RecyClass specifies two Recyclability Assessments which are interconnected and have a dual qualitative-quantitative approach. They are based on the data compiled under the Design for Recycling Guidelines (1), as well as the Recyclability Protocols results (2).
The first one, Design-for-Recycling Certification, assesses a package qualitatively based on the online, self-assessment RecyClass tool. At the end of this analysis, a product under the evaluation is awarded a class that demonstrates its full (class A (3)), partial or no recyclability (class F). The second assessment, Recyclability Rate Certification, relies on a quantitative verification of a recyclablity claim. It uses a specific formula developed by RecyClass in line with the highest European standards. To allow for maximum transparency and impartiality, these Certifications are performed by recognised Certification Bodies and independent auditors (4).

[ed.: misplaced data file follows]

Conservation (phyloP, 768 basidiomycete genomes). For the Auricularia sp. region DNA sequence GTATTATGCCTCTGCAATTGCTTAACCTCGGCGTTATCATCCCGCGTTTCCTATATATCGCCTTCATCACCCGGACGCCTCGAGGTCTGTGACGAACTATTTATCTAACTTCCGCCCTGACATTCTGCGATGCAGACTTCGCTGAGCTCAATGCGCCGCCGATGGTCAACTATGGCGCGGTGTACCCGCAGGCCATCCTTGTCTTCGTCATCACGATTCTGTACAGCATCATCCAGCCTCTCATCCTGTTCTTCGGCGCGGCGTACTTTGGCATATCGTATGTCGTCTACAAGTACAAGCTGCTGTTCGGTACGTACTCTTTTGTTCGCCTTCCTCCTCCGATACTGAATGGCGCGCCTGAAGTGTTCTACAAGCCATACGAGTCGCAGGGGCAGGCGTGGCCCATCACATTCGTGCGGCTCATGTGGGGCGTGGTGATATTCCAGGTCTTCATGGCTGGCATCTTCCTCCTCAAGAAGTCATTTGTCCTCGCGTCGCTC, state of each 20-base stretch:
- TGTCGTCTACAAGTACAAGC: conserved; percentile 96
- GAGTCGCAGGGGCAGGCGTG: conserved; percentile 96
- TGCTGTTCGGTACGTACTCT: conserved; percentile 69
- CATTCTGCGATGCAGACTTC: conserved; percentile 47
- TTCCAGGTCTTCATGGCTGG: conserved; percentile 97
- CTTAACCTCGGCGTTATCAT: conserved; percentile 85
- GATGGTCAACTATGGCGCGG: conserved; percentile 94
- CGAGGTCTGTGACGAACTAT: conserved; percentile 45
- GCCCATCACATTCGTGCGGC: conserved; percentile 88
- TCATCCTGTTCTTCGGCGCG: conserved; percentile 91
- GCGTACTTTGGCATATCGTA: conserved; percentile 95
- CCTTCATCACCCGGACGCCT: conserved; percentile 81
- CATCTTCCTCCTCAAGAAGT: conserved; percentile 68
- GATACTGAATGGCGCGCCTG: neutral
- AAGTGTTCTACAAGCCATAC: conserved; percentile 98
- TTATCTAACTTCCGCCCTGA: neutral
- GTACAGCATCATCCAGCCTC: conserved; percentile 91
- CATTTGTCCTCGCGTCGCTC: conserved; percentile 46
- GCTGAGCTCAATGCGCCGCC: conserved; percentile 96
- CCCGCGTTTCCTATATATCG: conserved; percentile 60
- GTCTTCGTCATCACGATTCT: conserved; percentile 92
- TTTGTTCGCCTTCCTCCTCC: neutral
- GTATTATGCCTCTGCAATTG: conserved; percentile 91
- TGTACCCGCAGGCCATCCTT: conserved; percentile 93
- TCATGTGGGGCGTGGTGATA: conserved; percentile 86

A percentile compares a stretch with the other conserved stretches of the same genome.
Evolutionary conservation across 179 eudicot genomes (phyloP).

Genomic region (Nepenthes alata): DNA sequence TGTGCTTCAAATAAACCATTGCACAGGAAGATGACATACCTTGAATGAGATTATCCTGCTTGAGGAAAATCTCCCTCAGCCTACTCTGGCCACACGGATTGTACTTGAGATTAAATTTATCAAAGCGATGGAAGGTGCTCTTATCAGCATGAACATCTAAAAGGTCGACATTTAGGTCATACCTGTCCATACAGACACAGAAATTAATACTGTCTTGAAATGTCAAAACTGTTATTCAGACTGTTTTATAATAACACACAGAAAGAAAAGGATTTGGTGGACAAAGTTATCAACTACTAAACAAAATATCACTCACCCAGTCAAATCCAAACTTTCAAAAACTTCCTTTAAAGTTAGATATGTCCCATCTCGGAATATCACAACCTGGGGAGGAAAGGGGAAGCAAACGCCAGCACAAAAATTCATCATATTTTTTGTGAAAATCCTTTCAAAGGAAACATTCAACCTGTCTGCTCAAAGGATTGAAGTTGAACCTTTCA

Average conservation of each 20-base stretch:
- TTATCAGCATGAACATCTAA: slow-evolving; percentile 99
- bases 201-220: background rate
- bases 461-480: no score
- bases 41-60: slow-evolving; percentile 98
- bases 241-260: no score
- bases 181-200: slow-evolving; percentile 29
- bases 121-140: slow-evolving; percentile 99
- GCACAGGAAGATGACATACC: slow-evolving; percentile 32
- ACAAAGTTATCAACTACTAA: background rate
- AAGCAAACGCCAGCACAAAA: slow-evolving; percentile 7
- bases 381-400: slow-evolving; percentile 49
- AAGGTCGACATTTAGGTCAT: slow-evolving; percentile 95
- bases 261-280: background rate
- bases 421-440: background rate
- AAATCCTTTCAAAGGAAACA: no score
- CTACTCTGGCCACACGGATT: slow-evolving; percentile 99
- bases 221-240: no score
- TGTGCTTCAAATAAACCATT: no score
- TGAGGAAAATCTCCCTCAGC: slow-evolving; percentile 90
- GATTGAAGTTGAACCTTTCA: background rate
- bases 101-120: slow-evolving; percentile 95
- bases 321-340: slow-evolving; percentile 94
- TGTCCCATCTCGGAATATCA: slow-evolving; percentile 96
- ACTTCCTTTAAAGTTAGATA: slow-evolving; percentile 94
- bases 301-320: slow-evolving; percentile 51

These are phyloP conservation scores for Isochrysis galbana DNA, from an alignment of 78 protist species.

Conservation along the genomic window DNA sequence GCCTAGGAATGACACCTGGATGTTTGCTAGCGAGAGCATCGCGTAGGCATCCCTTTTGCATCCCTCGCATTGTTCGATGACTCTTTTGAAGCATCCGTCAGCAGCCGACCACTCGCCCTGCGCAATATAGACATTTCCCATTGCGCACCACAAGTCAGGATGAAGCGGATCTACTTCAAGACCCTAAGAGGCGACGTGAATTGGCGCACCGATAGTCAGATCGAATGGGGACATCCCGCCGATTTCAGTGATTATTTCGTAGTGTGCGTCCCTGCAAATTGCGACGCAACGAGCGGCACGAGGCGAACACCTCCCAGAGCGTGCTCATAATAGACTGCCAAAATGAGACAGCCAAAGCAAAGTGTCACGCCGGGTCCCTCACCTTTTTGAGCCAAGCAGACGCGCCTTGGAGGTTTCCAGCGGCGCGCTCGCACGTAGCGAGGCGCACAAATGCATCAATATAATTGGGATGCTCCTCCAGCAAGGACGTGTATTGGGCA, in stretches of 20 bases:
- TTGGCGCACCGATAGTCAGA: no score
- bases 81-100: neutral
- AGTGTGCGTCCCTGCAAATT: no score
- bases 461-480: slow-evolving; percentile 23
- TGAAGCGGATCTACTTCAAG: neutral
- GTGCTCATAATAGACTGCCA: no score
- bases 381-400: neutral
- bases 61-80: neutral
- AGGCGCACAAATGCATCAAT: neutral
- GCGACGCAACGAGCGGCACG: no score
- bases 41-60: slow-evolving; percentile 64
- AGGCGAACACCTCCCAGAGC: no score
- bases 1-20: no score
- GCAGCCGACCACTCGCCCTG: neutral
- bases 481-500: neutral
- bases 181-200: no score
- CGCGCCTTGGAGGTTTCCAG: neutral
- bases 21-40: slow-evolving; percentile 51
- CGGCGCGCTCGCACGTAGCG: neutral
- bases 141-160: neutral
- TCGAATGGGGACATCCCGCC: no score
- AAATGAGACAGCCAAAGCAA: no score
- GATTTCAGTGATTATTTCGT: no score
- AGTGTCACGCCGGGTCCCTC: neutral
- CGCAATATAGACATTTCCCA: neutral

Paolo Glerean, RecyClass Chairman commented: “With these certifications we are aiming at delivering a transparent and coherent approach to recyclability of plastic packaging, coming a step closer to a common industry understanding.”
Gian De Belder, Chairman of the RecyClass Advisory Board and Packaging Technologist in Procter & Gamble added: “The RecyClass Recyclability Methodology will undoubtedly help build confidence across the whole value chain including brand owners and, eventually, consumers.”
By providing detailed information, among others, on the modus operandi of the RecyClass freeware tool, its classes, as well as the full calculation procedure for the Recyclability Rate Certification, the Recyclability Methodology document lays down the exact methodology and its operationalization.
(1) More information available on www.recyclass.eu/recyclass/design-for-recycling-guidelines
(2) More information available on www.recyclass.eu/recyclability-evaluation-protocols
(3) The class ranking ranges from “A” to “F,” where an “A” means that a packaging is designed to be fully recyclable, while a “F” indicates that the packaging is fully unrecyclable, and that the only unique available waste management option is energy recovery.
(4) More information in the Press Release – Design for Recycling: the value chain of plastics packaging works towards a harmonised assessment of recyclability